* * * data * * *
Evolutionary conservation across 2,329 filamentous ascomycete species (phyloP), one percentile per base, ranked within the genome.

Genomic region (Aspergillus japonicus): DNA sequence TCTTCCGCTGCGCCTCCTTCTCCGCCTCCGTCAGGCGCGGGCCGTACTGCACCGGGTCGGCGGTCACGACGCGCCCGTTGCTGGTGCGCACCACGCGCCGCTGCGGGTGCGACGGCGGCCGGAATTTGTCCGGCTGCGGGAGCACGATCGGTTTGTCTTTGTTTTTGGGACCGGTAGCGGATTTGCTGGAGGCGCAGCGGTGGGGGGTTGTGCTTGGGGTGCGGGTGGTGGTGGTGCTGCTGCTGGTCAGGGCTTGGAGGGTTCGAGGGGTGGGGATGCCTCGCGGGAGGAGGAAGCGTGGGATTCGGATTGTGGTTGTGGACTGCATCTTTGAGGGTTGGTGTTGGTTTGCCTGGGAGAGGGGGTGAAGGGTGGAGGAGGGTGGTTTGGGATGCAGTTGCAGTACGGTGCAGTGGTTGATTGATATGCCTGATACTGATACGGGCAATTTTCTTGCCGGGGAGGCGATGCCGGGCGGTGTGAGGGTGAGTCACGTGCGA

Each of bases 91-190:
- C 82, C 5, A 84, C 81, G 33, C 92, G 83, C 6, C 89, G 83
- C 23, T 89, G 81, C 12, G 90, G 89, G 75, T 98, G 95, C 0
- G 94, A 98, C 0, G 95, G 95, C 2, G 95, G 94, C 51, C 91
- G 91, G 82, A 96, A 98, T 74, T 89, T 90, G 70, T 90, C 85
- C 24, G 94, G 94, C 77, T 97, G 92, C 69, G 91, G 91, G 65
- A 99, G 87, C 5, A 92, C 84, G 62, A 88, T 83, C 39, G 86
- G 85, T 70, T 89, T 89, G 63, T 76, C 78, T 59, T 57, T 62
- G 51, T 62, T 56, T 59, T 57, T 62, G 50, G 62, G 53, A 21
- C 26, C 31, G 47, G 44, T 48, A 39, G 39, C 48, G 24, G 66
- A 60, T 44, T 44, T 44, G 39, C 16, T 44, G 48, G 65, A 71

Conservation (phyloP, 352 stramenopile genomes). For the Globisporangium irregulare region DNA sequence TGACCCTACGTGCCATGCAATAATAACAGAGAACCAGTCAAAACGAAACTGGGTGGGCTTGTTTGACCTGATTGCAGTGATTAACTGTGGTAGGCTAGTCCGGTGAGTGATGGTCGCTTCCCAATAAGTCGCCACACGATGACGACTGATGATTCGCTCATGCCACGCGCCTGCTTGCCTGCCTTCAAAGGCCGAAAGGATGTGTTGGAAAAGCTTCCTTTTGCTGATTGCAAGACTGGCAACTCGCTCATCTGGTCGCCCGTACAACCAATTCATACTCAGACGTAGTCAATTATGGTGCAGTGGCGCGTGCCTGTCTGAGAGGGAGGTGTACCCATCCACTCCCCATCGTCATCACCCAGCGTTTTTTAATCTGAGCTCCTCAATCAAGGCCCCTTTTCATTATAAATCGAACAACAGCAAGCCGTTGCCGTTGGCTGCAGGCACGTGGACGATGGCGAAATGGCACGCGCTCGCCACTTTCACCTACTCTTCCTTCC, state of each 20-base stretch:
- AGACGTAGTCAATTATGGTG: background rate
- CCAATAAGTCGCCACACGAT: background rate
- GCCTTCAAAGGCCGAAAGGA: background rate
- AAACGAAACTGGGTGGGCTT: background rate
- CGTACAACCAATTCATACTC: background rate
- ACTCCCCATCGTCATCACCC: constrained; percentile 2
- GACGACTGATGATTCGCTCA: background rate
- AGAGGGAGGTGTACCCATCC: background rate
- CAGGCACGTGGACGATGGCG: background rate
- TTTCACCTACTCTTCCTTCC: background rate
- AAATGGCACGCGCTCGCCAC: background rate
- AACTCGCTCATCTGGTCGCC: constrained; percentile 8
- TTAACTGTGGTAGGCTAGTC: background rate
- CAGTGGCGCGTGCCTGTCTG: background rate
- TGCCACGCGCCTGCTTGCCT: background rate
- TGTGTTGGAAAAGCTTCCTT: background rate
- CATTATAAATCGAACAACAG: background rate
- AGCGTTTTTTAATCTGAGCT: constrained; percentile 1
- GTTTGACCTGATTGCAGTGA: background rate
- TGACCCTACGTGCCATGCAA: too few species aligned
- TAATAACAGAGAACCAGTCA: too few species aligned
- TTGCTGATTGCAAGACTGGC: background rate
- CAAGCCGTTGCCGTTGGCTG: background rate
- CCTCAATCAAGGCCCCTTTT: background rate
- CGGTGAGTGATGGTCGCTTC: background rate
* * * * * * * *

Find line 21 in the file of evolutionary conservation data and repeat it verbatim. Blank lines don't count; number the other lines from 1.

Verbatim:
- GACGACTGATGATTCGCTCA: background rate